What makes a community attractive to entrepreneurs?
Individual choices and spending cause the landscape of our commercial districts to be ever changing. Yet, the appearance of our downtowns is one of the biggest indicators of the economic health of the community.
When I was the economic development director in Torrington, Wyoming, there sat a huge empty retail building with too much square footage for the size of the market.
So we re-developed the property into an anchor for a destination downtown – a shopping, dining and entertainment venue with public restrooms and public information. The media said the grand opening was “more than just a one-off shindig…it is the symbol of persistent resiliency and ingenuity.”
People are looking for something to do, something to eat, and something to buy. If you want to foster entrepreneurship, create a gathering place. Economics, by its very definition is a social science.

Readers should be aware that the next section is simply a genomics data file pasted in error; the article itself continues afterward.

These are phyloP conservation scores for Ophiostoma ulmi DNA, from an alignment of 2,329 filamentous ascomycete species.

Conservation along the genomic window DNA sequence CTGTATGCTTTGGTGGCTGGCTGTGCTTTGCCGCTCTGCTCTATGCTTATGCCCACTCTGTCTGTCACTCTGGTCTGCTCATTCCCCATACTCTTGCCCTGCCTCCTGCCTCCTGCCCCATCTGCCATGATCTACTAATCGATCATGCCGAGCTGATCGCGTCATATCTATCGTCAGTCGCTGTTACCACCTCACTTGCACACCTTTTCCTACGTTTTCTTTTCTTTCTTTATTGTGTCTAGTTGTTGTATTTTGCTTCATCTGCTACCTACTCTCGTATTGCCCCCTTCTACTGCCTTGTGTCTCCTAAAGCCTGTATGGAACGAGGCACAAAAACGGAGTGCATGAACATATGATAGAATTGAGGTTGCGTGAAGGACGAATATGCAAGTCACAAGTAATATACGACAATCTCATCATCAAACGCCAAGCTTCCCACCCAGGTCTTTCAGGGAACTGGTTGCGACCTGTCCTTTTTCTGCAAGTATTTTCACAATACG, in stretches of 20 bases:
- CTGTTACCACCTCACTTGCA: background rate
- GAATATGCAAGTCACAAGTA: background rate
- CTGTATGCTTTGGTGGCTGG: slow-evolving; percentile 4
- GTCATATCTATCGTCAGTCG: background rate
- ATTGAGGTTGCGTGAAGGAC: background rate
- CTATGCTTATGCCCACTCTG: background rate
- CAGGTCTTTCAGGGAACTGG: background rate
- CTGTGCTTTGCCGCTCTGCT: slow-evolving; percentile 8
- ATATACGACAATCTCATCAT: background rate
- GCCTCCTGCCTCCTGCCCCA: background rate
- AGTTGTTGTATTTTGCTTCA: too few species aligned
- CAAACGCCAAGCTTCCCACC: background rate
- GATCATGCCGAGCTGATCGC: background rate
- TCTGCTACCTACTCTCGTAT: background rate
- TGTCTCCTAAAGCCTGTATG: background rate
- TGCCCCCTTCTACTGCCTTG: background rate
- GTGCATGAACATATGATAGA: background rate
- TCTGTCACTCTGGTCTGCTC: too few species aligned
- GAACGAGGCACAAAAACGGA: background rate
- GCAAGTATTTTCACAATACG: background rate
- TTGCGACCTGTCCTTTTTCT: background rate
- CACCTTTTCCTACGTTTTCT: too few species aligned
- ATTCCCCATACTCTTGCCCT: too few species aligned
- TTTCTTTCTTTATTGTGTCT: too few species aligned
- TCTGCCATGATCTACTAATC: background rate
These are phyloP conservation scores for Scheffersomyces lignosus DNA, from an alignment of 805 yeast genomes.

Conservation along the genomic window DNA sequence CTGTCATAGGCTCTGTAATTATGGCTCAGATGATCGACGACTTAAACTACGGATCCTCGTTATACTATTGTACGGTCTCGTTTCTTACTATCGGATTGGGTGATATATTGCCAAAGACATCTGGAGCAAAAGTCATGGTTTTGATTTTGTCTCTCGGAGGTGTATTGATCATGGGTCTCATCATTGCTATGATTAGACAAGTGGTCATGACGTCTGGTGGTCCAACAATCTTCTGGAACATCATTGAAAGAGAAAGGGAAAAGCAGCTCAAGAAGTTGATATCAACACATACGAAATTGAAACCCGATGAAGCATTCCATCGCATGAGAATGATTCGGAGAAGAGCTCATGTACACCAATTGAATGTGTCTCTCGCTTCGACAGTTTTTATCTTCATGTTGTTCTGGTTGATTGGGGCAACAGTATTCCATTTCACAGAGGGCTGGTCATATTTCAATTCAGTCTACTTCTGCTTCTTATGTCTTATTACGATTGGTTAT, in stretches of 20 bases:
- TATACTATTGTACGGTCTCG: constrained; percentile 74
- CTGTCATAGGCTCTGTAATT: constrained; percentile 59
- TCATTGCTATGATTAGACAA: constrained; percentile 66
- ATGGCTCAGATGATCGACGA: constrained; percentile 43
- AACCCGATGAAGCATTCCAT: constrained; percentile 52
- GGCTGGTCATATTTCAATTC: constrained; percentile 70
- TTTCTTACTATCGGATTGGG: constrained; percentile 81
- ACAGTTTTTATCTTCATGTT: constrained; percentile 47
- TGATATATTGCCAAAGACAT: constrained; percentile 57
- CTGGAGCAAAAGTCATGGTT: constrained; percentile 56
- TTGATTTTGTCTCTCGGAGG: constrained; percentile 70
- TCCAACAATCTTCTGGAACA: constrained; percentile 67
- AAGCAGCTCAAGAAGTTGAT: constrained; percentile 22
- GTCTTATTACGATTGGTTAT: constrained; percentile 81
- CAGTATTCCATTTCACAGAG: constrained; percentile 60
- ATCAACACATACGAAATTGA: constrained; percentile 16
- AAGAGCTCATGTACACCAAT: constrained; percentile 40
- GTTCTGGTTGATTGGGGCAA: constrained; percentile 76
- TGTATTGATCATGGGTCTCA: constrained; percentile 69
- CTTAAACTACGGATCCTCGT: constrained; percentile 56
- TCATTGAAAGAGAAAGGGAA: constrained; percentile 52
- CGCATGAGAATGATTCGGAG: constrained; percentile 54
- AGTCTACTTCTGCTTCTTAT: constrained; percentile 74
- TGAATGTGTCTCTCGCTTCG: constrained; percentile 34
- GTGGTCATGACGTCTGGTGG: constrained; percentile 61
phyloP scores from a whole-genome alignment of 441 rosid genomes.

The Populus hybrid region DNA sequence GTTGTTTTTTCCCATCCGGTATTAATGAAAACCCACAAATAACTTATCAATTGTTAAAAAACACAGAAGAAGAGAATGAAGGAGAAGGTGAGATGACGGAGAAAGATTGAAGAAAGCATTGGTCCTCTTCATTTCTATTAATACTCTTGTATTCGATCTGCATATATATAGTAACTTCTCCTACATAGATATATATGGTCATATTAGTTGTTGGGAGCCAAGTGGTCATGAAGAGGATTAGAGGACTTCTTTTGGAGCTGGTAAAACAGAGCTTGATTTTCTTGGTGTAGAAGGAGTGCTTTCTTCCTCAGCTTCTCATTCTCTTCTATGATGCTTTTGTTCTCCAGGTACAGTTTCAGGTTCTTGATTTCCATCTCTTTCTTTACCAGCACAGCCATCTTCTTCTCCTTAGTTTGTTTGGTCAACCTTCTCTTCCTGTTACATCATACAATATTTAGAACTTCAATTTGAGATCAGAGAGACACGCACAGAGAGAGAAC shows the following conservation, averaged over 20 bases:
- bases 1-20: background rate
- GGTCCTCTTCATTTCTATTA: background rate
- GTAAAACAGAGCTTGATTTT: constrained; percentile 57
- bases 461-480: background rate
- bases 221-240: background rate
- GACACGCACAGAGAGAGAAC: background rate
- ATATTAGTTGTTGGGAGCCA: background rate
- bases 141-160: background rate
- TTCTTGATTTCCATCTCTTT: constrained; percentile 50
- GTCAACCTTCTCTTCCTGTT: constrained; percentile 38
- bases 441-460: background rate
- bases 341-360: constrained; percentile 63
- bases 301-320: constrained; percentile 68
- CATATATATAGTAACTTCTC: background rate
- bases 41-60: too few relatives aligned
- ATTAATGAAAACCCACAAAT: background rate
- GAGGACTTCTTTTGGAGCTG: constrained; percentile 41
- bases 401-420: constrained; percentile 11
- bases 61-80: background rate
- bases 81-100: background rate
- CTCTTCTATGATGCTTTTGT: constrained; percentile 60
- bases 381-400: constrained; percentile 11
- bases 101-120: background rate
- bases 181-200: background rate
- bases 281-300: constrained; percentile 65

Envision the glories of yesteryear…
In the late 1800s, the prairie vistas of the Wyoming Hereford Ranch covered 65,000 acres. My Dad was a ranch foreman in the 1970s, so I have an affinity for the ranch. The landscaped has changed, and now the ranch is 2,800 acres with a small registered Hereford herd. It is a popular wedding and special events venue, and the old headquarters building is now a museum. Visitors are welcomed to, “Envision the glories of yesteryear, as well as the pride of the present, and the promise of the future.”
I shared this example with you because I have founded Orbis Advantage, Inc. with this sentiment in mind. Our work is grounded by a deep sense of community pride, appreciation for history, and a desire to build strong businesses that have positive and enduring community and economic impact.